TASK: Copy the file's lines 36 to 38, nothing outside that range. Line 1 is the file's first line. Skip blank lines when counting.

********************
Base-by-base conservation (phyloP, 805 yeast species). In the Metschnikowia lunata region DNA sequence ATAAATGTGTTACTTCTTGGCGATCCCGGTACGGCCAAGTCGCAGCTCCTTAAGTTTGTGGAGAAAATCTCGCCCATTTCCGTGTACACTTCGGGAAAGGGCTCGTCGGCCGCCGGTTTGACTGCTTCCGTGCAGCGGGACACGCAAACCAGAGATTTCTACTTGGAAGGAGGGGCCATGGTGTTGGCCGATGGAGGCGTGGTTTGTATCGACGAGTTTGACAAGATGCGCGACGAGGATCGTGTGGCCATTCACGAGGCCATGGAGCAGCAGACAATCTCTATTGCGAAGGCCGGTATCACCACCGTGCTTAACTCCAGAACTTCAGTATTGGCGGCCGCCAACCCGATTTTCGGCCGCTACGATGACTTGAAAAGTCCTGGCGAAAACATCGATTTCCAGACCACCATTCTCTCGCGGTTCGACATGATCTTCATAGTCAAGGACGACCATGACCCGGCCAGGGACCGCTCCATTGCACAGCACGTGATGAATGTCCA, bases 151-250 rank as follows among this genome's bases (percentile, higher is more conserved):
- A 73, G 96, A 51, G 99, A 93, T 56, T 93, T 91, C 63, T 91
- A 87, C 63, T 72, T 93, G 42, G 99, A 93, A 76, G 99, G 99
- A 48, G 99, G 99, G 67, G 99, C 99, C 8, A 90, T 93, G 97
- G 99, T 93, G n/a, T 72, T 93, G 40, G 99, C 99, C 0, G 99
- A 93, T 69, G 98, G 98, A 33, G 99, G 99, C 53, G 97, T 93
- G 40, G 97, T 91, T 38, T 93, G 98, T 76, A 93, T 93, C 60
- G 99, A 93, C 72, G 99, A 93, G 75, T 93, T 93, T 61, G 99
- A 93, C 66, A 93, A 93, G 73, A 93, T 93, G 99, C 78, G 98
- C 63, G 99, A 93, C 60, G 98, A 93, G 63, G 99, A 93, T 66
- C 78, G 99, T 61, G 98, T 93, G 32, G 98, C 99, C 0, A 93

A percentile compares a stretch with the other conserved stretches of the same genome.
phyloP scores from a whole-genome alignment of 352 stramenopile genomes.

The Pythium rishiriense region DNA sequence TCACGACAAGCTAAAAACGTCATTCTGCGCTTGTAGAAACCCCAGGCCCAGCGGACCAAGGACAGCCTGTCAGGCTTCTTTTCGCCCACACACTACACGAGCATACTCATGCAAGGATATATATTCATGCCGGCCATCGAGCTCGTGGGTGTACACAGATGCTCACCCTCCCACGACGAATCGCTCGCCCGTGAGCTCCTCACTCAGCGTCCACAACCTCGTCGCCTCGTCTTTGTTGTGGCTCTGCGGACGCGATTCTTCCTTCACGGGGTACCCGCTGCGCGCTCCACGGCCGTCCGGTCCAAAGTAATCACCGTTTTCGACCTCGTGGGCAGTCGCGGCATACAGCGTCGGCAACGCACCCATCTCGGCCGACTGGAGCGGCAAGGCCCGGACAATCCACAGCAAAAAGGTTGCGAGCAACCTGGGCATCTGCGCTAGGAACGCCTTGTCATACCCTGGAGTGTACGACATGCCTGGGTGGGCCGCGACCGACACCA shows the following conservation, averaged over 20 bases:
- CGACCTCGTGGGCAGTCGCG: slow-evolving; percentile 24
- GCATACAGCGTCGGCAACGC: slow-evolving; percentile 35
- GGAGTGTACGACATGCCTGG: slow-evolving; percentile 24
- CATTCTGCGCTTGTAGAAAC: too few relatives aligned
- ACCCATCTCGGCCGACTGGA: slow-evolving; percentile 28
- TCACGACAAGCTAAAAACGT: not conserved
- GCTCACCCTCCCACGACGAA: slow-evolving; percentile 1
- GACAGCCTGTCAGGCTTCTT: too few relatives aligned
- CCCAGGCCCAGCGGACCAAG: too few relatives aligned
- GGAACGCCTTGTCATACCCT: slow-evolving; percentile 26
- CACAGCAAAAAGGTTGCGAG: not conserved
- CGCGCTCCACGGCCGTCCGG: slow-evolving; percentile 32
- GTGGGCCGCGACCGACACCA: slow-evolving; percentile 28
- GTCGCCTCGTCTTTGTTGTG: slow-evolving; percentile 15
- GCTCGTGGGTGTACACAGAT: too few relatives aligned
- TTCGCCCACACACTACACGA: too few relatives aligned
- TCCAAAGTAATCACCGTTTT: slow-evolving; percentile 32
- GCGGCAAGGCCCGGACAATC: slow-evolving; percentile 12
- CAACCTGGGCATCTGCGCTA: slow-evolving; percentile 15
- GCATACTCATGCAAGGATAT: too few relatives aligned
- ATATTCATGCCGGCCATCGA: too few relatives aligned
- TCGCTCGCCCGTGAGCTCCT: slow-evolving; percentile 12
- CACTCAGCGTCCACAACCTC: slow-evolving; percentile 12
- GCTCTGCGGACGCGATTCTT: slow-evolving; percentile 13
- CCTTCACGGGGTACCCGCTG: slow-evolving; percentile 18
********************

- TCGCTCGCCCGTGAGCTCCT: slow-evolving; percentile 12
- CACTCAGCGTCCACAACCTC: slow-evolving; percentile 12
- GCTCTGCGGACGCGATTCTT: slow-evolving; percentile 13